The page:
Court Costs and Attorneys’ Fees.

The Town also seeks payment of its Court costs and attorneys’ fees. In support of its motion, Plaintiff provides a very detailed account of legal services performed between June 3, 2009 and January 29, 2010, seeking to recover legal fees in the amount of $2,786.40. It also seeks to recover an additional $270 which it estimates as fees and costs which will be necessary to close out the matter. Accordingly, the total amount of legal fees sought is $3,056.40.

This court may, upon motion, order the payment of legal fees to a city or town, which amount shall be added to the tax title account of the land to which the right of redemption is being foreclosed; in no event shall the legal fees awarded exceed the actual costs incurred and the judge shall consider the taxpayer’s ability to pay said fees in any such award.

G. L. c. 60, § 65. Such an order is permitted to the extent the costs and attorney’s fees are reasonable. See G. L. c. 60, § 68. After reviewing Plaintiff’s rundown of legal services performed in context of the facts and legal issues involved in this matter, I find $3,056.40 is a reasonable amount for legal fees and order that $3,056.40 to be added to the amount required for the redemption of the Property, discussed supra. In addition to this amount, the expenses of this court in the processing of this action amount to $417.16. This amount, too, shall be added to the amount required to redeem the property.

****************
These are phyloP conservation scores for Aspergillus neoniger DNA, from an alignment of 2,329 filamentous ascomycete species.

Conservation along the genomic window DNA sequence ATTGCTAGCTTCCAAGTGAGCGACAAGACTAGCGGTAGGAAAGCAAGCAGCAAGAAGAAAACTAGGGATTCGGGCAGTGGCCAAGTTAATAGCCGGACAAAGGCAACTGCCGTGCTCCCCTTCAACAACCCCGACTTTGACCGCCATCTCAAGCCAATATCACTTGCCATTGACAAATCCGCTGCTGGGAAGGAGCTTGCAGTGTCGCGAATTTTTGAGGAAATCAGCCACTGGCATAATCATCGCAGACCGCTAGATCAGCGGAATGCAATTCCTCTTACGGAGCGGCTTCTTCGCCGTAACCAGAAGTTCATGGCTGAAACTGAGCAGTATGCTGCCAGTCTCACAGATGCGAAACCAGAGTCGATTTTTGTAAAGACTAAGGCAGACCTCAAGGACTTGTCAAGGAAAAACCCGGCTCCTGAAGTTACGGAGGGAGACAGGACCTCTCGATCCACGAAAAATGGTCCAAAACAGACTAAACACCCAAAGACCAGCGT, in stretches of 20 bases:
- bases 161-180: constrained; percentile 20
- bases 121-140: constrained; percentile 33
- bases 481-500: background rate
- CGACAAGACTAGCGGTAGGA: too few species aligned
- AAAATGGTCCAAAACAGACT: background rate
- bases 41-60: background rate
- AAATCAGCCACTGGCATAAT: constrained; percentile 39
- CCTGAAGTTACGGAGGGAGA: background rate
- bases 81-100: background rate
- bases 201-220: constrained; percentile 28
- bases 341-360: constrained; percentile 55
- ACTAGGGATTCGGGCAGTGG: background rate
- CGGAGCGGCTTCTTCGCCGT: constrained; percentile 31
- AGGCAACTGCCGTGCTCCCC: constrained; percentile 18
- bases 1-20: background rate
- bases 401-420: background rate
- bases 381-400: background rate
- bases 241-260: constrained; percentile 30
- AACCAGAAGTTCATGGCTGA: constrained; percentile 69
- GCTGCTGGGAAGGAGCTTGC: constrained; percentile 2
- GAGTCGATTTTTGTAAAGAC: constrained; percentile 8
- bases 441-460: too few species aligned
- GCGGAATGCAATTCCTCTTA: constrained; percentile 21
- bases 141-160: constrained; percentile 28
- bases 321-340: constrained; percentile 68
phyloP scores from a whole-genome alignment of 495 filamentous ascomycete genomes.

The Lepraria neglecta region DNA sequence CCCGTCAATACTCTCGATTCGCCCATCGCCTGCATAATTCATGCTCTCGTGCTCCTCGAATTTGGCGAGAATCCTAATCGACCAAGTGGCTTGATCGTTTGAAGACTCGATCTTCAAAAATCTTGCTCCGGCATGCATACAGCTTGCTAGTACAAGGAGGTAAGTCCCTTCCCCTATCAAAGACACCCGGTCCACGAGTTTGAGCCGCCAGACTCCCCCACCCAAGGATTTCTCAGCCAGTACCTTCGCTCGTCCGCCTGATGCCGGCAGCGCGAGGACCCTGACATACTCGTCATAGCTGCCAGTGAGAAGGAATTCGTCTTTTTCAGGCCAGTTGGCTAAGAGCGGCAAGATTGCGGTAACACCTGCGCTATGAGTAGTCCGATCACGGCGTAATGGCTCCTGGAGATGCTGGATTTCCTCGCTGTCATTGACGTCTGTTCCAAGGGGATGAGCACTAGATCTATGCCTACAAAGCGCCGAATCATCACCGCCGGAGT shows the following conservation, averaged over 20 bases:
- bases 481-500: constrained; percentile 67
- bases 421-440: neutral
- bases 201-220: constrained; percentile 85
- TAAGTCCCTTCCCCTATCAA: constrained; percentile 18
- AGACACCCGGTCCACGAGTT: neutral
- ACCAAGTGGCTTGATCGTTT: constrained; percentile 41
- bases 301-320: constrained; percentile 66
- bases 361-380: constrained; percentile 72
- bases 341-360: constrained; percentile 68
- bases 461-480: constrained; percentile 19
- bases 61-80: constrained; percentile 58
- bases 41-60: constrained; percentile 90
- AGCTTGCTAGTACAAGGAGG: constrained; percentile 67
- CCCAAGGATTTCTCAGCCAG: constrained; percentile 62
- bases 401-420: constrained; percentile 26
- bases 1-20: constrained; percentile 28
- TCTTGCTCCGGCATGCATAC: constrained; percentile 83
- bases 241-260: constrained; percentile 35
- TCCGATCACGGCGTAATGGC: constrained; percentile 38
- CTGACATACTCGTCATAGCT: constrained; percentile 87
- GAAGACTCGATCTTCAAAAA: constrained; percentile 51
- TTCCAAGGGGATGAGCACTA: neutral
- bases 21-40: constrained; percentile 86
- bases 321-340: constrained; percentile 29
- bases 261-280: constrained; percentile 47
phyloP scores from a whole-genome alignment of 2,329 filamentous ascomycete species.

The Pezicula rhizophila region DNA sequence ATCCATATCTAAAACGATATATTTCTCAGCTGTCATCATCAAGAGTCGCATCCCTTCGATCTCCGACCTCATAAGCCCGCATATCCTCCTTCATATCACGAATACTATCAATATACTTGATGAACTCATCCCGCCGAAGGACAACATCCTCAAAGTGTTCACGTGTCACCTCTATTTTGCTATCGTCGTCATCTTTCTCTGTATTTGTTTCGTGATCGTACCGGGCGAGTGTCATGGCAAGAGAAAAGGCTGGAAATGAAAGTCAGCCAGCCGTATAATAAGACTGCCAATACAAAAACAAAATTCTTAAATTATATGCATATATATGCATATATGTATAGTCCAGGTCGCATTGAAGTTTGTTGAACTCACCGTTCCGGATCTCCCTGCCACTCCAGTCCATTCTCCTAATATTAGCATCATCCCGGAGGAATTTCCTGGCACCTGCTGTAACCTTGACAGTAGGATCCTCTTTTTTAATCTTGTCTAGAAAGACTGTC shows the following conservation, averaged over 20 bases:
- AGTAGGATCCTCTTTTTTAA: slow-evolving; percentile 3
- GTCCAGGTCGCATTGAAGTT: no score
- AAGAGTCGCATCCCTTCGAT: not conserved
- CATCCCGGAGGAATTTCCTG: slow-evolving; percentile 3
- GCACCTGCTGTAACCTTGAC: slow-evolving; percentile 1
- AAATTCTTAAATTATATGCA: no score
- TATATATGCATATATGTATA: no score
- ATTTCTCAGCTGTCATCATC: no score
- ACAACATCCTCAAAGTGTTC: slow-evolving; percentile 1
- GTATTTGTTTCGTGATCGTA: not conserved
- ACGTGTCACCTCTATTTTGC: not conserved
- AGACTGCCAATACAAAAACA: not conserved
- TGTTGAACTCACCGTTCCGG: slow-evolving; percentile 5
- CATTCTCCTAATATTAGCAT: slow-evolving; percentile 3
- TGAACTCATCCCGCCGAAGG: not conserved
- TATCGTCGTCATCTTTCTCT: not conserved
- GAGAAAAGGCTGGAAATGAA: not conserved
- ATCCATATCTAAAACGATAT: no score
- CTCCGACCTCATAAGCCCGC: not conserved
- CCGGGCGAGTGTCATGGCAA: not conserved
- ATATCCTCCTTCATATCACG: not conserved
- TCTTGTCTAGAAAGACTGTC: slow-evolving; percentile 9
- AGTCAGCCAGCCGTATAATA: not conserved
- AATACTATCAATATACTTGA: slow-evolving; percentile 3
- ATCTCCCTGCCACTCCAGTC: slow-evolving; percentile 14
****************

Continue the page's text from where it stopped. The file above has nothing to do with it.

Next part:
In sum, this court finds that demand having been properly made, the tax taking and the foreclosure complaint do not contain substantial or misleading errors or irregularities and are, therefore, valid. The lien has not been redeemed or discharged and Plaintiff is entitled to rely upon its tax title account in setting the amount required for redemption. Therefore, I find that Defendants may redeem the Property upon payment to the Plaintiff, on or before August 2, 2010, of the sum of $ 20,960.32, plus a per diem of $5.79 since February 3, 2010, in addition to legal fees in the amount of $3,056.40 and court costs of $417.16.

For the reasons discussed above, Plaintiff’s Motion for Entry of a Finding is ALLOWED and Defendants’ Motion to Dismiss is DENIED. If payment of the above amounts is not made to the Town on or before August 2, 2010, it shall constitute just cause for Plaintiff to request immediate entry of a Judgment of Foreclosure.

Charles W. Trombly, Jr.


Dated: June 23, 2010


[Note 1] John L. Walsh, Jr. was the only issue of John L. Walsh, Sr. and Evelyn W. Walsh. He died October 26, 1999 survived by his children, Michael Walsh, Maryanne Sanders and Maureen Walsh. Michael Walsh died intestate on April 2, 2005 survived by his mother, Elizabeth E. Walsh, and his two sisters, the aforementioned Maryanne Sanders and Maureen Walsh.